She taught at Deshler High School and would have her gun and holster on over her skirt while she taught. Her students said they were not upset or scared of the gun. There were rumors that she was a target because of who she was going up against, but again, her students weren't upset and quivering in their shoes because she had a gun.
One of the South's first female sheriffs, Frances M. Cook, died Wednesday. She was 86.
Cook was the sheriff of Colbert County during the mid-1960s. She was appointed by Gov. George Wallace to fill the remainder of the term of her husband, who had been killed in the line of duty less than a year after taking office.
"She was a great citizen and an outstanding law enforcement official," said former U.S. Sen. Howell Heflin of Tuscumbia, who was the special prosecutor appointed to try the man accused of killing Sheriff Herman "Red" Cook and Littleville Police Chief Neil Pace.
Heflin said Frances Cook became keenly interested in law enforcement and carried out her husband's campaign platform of cleaning up
bootlegging. "She was interested in cleaning up the situation regarding bootlegging and other types of law violations," he said.
Female office-holders, especially law enforcement offices, were extremely rare at that time, but Heflin said Cook quickly established herself as an official to be reckoned with.
"Those that knew her knew her to be extremely competent and tough, indeed," he said. "It wasn't long before she was pretty well accepted, and that she meant business."
Former Colbert Sheriff Buddy Aldridge said she worked closely with her husband in his campaign and wanted to continue his work.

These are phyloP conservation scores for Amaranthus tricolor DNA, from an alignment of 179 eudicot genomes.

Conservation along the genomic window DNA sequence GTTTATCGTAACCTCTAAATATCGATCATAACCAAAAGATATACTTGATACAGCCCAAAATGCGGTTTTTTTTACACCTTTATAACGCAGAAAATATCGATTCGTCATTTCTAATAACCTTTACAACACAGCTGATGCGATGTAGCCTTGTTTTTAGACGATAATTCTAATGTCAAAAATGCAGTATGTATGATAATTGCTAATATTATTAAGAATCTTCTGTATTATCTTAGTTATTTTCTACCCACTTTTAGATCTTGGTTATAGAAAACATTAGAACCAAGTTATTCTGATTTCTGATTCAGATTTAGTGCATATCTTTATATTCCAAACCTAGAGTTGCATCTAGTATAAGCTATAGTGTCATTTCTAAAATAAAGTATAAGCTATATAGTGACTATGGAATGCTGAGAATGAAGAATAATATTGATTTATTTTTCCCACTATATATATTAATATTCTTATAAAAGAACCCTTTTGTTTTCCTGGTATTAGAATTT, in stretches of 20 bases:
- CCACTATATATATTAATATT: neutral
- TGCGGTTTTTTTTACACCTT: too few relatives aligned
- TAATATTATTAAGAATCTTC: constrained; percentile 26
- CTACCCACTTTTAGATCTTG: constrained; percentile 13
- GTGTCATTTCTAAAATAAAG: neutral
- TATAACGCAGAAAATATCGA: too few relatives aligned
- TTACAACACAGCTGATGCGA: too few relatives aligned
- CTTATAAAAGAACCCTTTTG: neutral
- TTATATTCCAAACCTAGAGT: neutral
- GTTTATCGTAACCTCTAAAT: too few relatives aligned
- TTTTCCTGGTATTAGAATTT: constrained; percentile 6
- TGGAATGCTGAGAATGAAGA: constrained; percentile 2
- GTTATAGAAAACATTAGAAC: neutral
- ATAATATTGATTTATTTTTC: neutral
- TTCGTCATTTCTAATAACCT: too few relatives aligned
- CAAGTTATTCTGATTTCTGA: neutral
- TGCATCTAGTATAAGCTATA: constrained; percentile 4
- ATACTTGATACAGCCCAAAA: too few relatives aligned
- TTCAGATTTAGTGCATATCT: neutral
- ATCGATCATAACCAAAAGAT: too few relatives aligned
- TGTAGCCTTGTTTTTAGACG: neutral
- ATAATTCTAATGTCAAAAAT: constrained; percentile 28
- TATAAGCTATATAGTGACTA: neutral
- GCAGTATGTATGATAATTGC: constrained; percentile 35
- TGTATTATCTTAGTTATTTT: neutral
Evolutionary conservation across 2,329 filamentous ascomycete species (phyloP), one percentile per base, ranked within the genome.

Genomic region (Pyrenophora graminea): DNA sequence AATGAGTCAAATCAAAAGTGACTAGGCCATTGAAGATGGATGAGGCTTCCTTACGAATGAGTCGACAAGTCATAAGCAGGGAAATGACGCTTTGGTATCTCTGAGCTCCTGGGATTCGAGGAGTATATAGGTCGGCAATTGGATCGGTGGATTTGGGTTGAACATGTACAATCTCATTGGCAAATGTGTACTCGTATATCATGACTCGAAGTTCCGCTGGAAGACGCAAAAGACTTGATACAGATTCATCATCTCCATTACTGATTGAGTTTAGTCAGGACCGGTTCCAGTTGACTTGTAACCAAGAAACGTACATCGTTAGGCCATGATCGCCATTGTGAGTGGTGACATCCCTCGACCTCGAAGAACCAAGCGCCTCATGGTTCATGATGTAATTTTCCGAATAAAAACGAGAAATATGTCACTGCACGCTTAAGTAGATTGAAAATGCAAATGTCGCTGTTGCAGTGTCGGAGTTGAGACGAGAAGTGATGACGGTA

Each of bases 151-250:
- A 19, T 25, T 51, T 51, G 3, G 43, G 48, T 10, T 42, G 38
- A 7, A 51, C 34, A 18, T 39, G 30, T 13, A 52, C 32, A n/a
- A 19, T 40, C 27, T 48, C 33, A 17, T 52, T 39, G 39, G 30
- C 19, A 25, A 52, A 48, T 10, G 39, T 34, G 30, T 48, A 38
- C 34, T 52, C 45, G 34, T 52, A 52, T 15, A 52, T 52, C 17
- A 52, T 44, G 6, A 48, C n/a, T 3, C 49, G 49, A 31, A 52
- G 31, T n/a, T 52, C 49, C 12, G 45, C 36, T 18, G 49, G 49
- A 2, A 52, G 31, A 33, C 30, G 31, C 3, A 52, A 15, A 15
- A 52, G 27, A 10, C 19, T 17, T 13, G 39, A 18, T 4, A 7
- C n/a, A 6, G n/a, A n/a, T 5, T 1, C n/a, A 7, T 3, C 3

At that time, Aldridge was working for the Tennessee Valley Authority and was seeking a second term as public safety commissioner on the Tuscumbia City Commission. He said he and Florence attorney Frank Potts, who had been involved in Wallace's gubernatorial campaigns, went to Montgomery and asked the governor to appoint her to the sheriff's office.
"She did a good job," Aldridge said. "She didn't take no shenanigans from anybody. She was a good lady."
Heflin and Sheffield Police Chief Doug Aycock said Cook was an avid gardener.
"She had a garden and I would stop by and visit with her on occasion," Aycock said. "She was always nice to me. She was a woman of strong principles.
"She was tough and didn't let anyone run over her," he said. "She stood for what was right."
Herman Cook was killed in August 1964 when he, Chief Pace, Deputy Donald Files and another officer were searching for illegal alcohol near Littleville. They were near the house of a man suspected of selling alcohol in the dry county when they were shot, Aldridge said. The fourth officer went for help and the man was captured. The suspect, who suffered from cancer, died in jail while awaiting trial, Heflin said.
Visitation for Cook will be 5-7 p.m. Friday at her residence at 3005 Cook Lane, Tuscumbia. The funeral will be at 2 p.m. Saturday at Tuscumbia Church of Christ. Morrison Funeral Home, Tuscumbia, is in charge of arrangements.